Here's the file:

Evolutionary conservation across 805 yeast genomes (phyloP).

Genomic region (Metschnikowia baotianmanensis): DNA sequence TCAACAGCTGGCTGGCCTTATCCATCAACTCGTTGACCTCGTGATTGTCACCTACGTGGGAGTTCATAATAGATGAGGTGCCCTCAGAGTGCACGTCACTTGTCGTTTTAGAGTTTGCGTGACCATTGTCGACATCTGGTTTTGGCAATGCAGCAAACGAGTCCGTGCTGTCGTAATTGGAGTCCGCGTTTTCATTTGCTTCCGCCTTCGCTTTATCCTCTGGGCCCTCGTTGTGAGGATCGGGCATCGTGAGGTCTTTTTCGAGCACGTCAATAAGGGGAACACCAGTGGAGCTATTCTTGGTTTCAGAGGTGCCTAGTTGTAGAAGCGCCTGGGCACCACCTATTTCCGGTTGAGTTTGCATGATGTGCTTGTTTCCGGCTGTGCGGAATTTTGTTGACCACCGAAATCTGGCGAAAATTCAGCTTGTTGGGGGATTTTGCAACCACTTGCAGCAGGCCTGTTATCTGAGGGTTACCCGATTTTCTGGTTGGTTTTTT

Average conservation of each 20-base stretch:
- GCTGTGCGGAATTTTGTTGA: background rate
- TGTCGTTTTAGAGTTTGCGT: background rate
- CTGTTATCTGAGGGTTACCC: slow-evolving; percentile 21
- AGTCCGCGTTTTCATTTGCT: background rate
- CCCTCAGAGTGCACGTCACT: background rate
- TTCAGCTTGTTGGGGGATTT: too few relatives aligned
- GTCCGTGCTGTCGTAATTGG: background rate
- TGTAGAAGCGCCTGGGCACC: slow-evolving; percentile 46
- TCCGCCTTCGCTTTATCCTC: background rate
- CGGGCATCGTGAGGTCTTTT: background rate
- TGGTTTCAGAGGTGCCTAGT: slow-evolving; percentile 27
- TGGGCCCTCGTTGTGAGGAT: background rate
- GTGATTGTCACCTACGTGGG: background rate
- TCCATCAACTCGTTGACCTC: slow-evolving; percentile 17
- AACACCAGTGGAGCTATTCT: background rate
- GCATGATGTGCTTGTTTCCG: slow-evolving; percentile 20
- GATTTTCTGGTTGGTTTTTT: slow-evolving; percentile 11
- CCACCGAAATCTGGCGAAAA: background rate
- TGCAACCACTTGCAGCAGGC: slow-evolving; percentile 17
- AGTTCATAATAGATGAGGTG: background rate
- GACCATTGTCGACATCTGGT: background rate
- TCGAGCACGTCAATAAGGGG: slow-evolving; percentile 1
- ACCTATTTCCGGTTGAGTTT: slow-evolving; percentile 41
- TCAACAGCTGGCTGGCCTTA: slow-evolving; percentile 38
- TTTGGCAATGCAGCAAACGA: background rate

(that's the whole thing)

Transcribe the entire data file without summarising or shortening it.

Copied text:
Evolutionary conservation across 805 yeast genomes (phyloP).

Genomic region (Metschnikowia baotianmanensis): DNA sequence TCAACAGCTGGCTGGCCTTATCCATCAACTCGTTGACCTCGTGATTGTCACCTACGTGGGAGTTCATAATAGATGAGGTGCCCTCAGAGTGCACGTCACTTGTCGTTTTAGAGTTTGCGTGACCATTGTCGACATCTGGTTTTGGCAATGCAGCAAACGAGTCCGTGCTGTCGTAATTGGAGTCCGCGTTTTCATTTGCTTCCGCCTTCGCTTTATCCTCTGGGCCCTCGTTGTGAGGATCGGGCATCGTGAGGTCTTTTTCGAGCACGTCAATAAGGGGAACACCAGTGGAGCTATTCTTGGTTTCAGAGGTGCCTAGTTGTAGAAGCGCCTGGGCACCACCTATTTCCGGTTGAGTTTGCATGATGTGCTTGTTTCCGGCTGTGCGGAATTTTGTTGACCACCGAAATCTGGCGAAAATTCAGCTTGTTGGGGGATTTTGCAACCACTTGCAGCAGGCCTGTTATCTGAGGGTTACCCGATTTTCTGGTTGGTTTTTT

Average conservation of each 20-base stretch:
- GCTGTGCGGAATTTTGTTGA: background rate
- TGTCGTTTTAGAGTTTGCGT: background rate
- CTGTTATCTGAGGGTTACCC: slow-evolving; percentile 21
- AGTCCGCGTTTTCATTTGCT: background rate
- CCCTCAGAGTGCACGTCACT: background rate
- TTCAGCTTGTTGGGGGATTT: too few relatives aligned
- GTCCGTGCTGTCGTAATTGG: background rate
- TGTAGAAGCGCCTGGGCACC: slow-evolving; percentile 46
- TCCGCCTTCGCTTTATCCTC: background rate
- CGGGCATCGTGAGGTCTTTT: background rate
- TGGTTTCAGAGGTGCCTAGT: slow-evolving; percentile 27
- TGGGCCCTCGTTGTGAGGAT: background rate
- GTGATTGTCACCTACGTGGG: background rate
- TCCATCAACTCGTTGACCTC: slow-evolving; percentile 17
- AACACCAGTGGAGCTATTCT: background rate
- GCATGATGTGCTTGTTTCCG: slow-evolving; percentile 20
- GATTTTCTGGTTGGTTTTTT: slow-evolving; percentile 11
- CCACCGAAATCTGGCGAAAA: background rate
- TGCAACCACTTGCAGCAGGC: slow-evolving; percentile 17
- AGTTCATAATAGATGAGGTG: background rate
- GACCATTGTCGACATCTGGT: background rate
- TCGAGCACGTCAATAAGGGG: slow-evolving; percentile 1
- ACCTATTTCCGGTTGAGTTT: slow-evolving; percentile 41
- TCAACAGCTGGCTGGCCTTA: slow-evolving; percentile 38
- TTTGGCAATGCAGCAAACGA: background rate